Even before he made the world, God loved us and chose us in Christ to be holy and without fault in his eyes. God decided in advance to adopt us into his own family by bringing us to himself through Jesus Christ. … He is so rich in kindness and grace that he purchased our freedom with the blood of his Son and forgave our sins. (Ephesians 1:4-7 NLT)


For God knew his people in advance, and he chose them to become like his Son … And having called them, he gave them right standing with himself. And having given them right standing, he gave them his glory. What shall we say about such wonderful things as these? If God is for us, who can ever be against us? (Romans 1:29-31 NLT)


God has united you with Christ Jesus … Christ made us right with God; he made us pure and holy, and he freed us from sin. Therefore, as the Scriptures say, “If you want to boast, boast only about the Lord.”  (1 Corinthians 1:30-31 NLT)

Do you see that, friend? The God of mountains and oceans and stardust has chosen you, forgiven you, and made you to be at perfect peace with Him. You are united with Jesus Christ. Is there a higher place of prominence?

This is all true of you before you ever write a single word.

Writer is not who you are deep down. Creating books or articles or poetry is not how you justify your continued existence. You can rest in Christ; you have no need to manufacture any other identity to boast about.


So if you go to a writers conference this spring, go with your head held high and peace in your heart. And if you ask yourself those “trap” questions, answer them with confidence:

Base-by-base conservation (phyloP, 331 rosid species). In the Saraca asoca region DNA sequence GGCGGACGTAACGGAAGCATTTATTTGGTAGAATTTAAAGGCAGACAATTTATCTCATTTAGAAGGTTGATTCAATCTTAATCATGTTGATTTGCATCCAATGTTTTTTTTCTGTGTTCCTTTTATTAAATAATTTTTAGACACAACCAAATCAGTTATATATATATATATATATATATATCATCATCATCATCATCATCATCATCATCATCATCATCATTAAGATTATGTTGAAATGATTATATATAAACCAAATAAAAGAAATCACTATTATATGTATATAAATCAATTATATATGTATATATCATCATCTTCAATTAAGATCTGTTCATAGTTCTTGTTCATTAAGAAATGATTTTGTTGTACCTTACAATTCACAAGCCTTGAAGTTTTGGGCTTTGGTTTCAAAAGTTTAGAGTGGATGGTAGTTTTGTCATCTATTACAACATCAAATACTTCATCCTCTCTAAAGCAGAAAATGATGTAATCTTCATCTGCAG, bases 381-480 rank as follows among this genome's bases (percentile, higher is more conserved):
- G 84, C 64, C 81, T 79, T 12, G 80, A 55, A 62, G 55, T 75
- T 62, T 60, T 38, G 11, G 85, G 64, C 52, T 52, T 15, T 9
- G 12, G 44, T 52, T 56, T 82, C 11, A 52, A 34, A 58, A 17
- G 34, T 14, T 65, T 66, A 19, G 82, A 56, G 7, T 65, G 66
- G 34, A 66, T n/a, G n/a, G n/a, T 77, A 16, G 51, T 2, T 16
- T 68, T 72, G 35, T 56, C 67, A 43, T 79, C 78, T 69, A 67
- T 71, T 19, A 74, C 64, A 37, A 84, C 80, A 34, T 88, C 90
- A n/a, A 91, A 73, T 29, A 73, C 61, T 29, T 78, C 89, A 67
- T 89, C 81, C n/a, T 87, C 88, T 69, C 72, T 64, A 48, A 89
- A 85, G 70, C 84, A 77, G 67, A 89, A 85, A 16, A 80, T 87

Do I belong here? Sure, just as much as anyone. If you’re a newbie, own it. You’re here to learn, and there’s no shame in that. Get as much from the experience as you can, and talk to some people farther along in the journey than you. You’re not an imposter because your most important identity is God-given.


Is this the only place I truly belong? Nope. Conference community can be really great—enjoy it and meet people! But you don’t NEED conference buddies to validate you because Jesus already does. When that pressure is gone, it’s easier to just relax and make friends, here or wherever God puts you.


Is this where I find my life purpose? Nope. No matter what happens—whether you bomb that pitch or get a contract—not a bit of it changes your value before God. You’ve got nothing to prove. Christ is with you always, no matter which direction your writing does (or doesn’t) take you. 


Photo by Kelly Sikkema on Unsplash

Photo by Sincerely Media on Unsplash



Emily Golus is an award-winning fantasy author with nearly 20 years of professional writing experience. Golus aims to engage, inspire, and show how small acts of courage and love create meaningful change. Her books feature diverse cultures, authentic characters, and cinematic fantasy settings.

Her first novel, Escape to Vindor, won the 2018 Selah Award for Young Adult Fiction, and a spin-off novel, Crack the Stone, won the 2024 Kudos Award for Fiction. Golus lives in Greenville, S.C., with her husband, Mike, who is her greatest supporter. They have two active little boys and enjoy hiking, making Thai food, and exploring small towns in the Carolinas. For Vindor book news, visit WorldofVindor.com and EmilyGolusBooks.com, and follow her at Instagram.com/WorldOfVindor.




  1. Great advice for a newbie. Thank you!

    1. Glad it was helpful, Laura. Are you headed to a conference soon?


Post a Comment

Popular Posts